TUESDAY, May 3 (HealthDay News) -- Though stereotactic body radiation therapy (SBRT) is currently used as a treatment for various solid malignant tumors, there is a lack of evidence confirming its effectiveness and safety, according to a review published online May 2 in the Annals of Internal Medicine.
Kelley Tipton, M.P.H., from the ECRI Institute in Plymouth Meeting, Pa., and colleagues reviewed the available literature from medical databases to provide an overview of the current state of SBRT as a treatment for solid malignant tumors. A total of 124 relevant studies were identified, which were categorized according to cancer type and study selection process.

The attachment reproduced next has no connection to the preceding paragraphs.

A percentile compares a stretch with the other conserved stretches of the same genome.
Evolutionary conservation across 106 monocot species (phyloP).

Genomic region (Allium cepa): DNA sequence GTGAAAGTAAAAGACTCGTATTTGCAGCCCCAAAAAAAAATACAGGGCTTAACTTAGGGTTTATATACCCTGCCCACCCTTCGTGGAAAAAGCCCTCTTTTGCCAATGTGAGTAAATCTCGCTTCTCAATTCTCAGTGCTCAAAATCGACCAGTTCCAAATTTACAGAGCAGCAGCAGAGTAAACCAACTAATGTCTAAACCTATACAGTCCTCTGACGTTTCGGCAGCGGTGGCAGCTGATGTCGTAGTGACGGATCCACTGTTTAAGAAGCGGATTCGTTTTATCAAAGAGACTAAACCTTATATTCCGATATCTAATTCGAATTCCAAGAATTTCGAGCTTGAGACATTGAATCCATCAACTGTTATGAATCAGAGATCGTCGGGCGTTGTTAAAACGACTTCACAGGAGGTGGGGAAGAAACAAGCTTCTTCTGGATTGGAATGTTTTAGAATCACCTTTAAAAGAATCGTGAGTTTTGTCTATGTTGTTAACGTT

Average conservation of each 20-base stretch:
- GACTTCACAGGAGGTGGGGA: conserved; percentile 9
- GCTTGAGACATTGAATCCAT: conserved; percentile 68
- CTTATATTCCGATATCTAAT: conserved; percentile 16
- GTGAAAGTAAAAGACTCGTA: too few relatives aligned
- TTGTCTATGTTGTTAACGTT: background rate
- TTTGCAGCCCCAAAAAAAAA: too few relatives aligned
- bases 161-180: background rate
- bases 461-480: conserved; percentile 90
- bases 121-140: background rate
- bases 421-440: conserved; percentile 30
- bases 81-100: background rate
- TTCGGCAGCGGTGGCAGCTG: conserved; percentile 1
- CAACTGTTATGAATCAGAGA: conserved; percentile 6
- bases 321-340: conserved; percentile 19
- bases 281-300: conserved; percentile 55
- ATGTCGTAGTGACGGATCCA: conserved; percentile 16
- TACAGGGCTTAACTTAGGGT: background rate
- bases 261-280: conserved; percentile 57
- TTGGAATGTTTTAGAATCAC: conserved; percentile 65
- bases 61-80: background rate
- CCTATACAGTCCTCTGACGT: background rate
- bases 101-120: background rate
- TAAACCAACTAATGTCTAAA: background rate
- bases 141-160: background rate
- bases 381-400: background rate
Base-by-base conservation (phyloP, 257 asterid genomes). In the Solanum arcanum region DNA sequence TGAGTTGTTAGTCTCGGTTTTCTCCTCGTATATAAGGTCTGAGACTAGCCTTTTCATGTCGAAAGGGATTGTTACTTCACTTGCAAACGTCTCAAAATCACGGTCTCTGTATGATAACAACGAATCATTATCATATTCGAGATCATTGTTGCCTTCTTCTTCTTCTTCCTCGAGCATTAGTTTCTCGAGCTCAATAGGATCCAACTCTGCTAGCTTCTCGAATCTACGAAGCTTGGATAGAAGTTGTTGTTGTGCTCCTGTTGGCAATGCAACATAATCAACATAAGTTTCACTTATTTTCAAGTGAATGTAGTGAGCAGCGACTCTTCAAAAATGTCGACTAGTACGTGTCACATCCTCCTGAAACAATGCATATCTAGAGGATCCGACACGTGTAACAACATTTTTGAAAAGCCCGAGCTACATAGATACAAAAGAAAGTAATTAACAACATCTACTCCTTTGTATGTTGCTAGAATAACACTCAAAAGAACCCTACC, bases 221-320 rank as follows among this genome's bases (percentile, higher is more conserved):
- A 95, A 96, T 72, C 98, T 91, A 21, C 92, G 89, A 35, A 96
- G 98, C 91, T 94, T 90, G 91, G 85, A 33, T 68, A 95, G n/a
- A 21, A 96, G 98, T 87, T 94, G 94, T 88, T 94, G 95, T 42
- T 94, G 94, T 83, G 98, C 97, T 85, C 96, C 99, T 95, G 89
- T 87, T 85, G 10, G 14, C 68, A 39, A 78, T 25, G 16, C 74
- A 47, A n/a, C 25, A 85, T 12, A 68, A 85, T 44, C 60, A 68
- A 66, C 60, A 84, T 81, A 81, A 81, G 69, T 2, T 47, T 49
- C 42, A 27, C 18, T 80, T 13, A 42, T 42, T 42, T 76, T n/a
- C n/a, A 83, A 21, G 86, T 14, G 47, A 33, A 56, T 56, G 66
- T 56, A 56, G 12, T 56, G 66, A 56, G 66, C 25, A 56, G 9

The investigators found that the most commonly represented tumor sites were the lung or thorax (68 studies), pancreas, liver, and colon. Fewer than 10 studies were identified for tumors in the uterus, pelvis, kidney, thyroid, and prostate; and 10 studies included multiple sites. Photon radiation was used in all studies, and the doses and fractions of SBRT varied depending on the type of cancer and tumor location. Studies were prospective single-group and retrospective single-group, and had variable numbers of patients and follow-up times. None of the studies compared SBRT with any other form of radiation treatment, although there is one current trial involving a comparison. Outcomes assessed were most commonly tumor response, local control, overall survival, and toxicity. Adverse events were reported in 113 studies and were most frequently pain, fatigue, nausea, bleeding, and diarrhea.
"A full systematic review of the current literature cannot answer questions on the effectiveness and safety of SBRT compared with other radiotherapy interventions," the authors write.